The Legislature passed parts of that blueprint last session, including a ban on PFAS in some food packaging. But other parts met with resistance from some state lawmakers and chemical manufacturers.

How will the federal plan affect Minnesota's efforts to deal with these chemicals?

It should help bolster those efforts. While Minnesota has been a leader in addressing PFAS pollution, it’s a national problem that can’t be solved at the local or state level, especially since many PFAS manufacturers are global companies.

Federal requirements that manufacturers test new chemicals before bringing them to market would be helpful to get ahead of the problem, said Katrina Kessler, an assistant commissioner for water policy and agriculture at the Minnesota Pollution Control Agency. 

So would additional testing for PFAS in wastewater, landfills and other places where they might be getting into the environment, she said.

"Our blueprint is founded on the premise that we want to prevent pollution whenever possible, because that is the cheapest, most efficient way to avoid having to clean up and treat,” Kessler said. 

State officials also say having federal drinking water limits for PFAS would be helpful to provide consistency across the country.

Minnesota already has set guidance values for about half a dozen of these substances. Those values help cities decide if they need to take action to remove the chemicals or find a different water source. The state guidelines are not enforceable, but federal limits would be.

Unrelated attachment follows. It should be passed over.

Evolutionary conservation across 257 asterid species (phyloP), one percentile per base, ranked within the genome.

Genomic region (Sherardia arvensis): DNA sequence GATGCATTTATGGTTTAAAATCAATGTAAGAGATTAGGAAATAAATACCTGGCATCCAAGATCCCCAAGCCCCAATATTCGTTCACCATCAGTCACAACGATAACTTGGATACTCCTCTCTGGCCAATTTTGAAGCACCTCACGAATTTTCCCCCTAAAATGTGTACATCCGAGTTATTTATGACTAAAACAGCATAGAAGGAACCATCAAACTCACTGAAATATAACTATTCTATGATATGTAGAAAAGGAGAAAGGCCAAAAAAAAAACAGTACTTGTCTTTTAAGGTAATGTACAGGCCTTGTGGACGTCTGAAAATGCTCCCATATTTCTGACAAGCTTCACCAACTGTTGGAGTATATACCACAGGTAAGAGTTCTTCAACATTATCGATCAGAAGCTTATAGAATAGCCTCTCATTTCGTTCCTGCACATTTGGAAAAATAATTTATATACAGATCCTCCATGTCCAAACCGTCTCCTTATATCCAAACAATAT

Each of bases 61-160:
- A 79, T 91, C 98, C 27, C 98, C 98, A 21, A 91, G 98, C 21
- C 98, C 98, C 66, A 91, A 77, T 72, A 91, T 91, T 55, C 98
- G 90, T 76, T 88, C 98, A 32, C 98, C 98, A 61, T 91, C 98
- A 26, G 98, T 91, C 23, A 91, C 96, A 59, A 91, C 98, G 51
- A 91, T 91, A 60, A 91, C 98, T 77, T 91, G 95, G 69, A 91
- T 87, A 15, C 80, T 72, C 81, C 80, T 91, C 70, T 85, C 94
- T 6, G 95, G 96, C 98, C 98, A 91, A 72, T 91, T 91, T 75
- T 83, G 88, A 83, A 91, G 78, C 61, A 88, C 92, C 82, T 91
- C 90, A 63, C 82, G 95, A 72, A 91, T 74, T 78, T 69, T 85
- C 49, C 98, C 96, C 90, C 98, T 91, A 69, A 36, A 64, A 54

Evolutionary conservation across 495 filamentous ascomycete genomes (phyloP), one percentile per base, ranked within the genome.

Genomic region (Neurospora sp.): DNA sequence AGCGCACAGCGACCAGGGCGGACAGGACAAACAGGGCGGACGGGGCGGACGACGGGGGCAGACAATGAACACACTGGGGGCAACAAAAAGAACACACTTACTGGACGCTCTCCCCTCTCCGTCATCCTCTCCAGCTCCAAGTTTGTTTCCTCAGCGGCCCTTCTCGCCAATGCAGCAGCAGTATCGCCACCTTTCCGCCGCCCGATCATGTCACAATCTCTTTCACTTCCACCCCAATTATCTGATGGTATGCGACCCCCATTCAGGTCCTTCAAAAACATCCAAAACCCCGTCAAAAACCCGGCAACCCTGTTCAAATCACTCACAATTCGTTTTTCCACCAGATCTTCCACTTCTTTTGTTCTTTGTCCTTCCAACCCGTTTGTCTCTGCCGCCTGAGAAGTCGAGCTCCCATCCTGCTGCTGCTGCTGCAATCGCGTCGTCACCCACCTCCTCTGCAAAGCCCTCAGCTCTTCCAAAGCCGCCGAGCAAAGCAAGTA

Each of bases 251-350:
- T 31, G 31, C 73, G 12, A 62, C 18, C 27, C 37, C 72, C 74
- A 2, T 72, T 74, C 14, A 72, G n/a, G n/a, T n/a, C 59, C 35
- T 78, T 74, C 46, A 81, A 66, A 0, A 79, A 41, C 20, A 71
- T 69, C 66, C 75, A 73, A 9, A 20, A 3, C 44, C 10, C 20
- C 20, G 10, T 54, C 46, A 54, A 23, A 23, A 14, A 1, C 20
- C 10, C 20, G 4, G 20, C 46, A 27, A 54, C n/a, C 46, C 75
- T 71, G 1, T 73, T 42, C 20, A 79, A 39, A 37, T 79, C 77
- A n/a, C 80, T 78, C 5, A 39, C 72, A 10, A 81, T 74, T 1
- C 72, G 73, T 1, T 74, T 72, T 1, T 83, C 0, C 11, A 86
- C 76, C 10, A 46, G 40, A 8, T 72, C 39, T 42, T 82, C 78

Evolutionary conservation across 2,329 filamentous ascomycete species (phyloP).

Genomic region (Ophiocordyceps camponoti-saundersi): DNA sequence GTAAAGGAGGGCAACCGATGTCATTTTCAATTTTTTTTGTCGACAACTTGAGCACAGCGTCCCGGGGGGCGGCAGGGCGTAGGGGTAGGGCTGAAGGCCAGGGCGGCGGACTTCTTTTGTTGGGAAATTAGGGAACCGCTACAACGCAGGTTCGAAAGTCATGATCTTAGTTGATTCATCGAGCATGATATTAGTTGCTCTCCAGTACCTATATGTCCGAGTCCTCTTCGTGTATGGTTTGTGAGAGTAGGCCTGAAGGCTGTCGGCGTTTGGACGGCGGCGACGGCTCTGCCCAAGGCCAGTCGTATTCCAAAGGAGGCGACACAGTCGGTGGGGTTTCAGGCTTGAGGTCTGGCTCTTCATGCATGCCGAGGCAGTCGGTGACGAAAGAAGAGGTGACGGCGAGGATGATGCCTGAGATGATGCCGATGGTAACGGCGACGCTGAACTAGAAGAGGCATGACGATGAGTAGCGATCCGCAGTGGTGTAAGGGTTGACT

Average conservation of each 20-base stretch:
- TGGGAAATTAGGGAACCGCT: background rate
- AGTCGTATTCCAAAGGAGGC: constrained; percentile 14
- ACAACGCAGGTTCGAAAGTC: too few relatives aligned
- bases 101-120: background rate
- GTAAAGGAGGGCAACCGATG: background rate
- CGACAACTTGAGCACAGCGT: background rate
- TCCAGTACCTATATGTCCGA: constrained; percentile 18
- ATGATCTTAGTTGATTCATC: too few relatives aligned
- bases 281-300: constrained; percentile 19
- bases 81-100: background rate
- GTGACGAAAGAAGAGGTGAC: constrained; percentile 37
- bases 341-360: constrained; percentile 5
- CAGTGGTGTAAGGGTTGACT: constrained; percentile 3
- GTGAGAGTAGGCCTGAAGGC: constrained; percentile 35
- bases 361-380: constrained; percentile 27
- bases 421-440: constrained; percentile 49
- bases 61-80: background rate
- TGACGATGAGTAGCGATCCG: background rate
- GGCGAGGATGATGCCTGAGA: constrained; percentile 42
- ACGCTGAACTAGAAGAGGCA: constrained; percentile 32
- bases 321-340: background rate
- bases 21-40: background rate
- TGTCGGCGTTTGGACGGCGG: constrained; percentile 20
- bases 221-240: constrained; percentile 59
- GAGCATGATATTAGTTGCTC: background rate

Having enforceable federal standards would mean more frequent testing of water supplies for PFAS and could drive advances in treatment technology, said Jim Kelly, manager of environmental surveillance and assessment at the Minnesota Department of Health.

The federal plan doesn't specify exactly what those limits on PFAS in drinking water will be, so it’s not clear whether they will be more stringent than Minnesota's.

How have environmental groups reacted to the EPA's plan?

They're calling it a positive step forward — and long overdue. They say the EPA has known of the risks posed by PFAS since the late 1990s but failed to act to comprehensively address the problem.

They praised the plan to designate some PFAS as hazardous substances, saying that should speed the cleanup of contaminated sites and provide more access to research and funding.

"It also sends a message to chemical companies and manufacturers that they really need to think twice before they use these chemicals without understanding the full impact of the full life cycle of the chemical,” said Deanna White, state director of Clean Water Action.

However, White thinks the EPA should have gone further. She wants to see the entire category of PFAS regulated or even banned, instead of just certain compounds.

“You need to really think about them as a class to get to the core problems that exist across all the chemicals, and to just stop using them,” she said.

Environmental groups say it will be critical for the federal government to provide funding to carry out this plan. The federal infrastructure bill includes $10 billion to address PFAS, but it's not clear whether Congress will pass it.

How have chemical manufacturers reacted?

The American Chemistry Council, a trade organization that represents chemical companies, said it supports the “strong, science-based regulation of chemicals,” including PFAS. 

But not all of these substances are the same and should not be grouped together or regulated the same way, the council said.

The council also said that there may not be alternatives for some PFAS used in products such as cell phones and solar panels.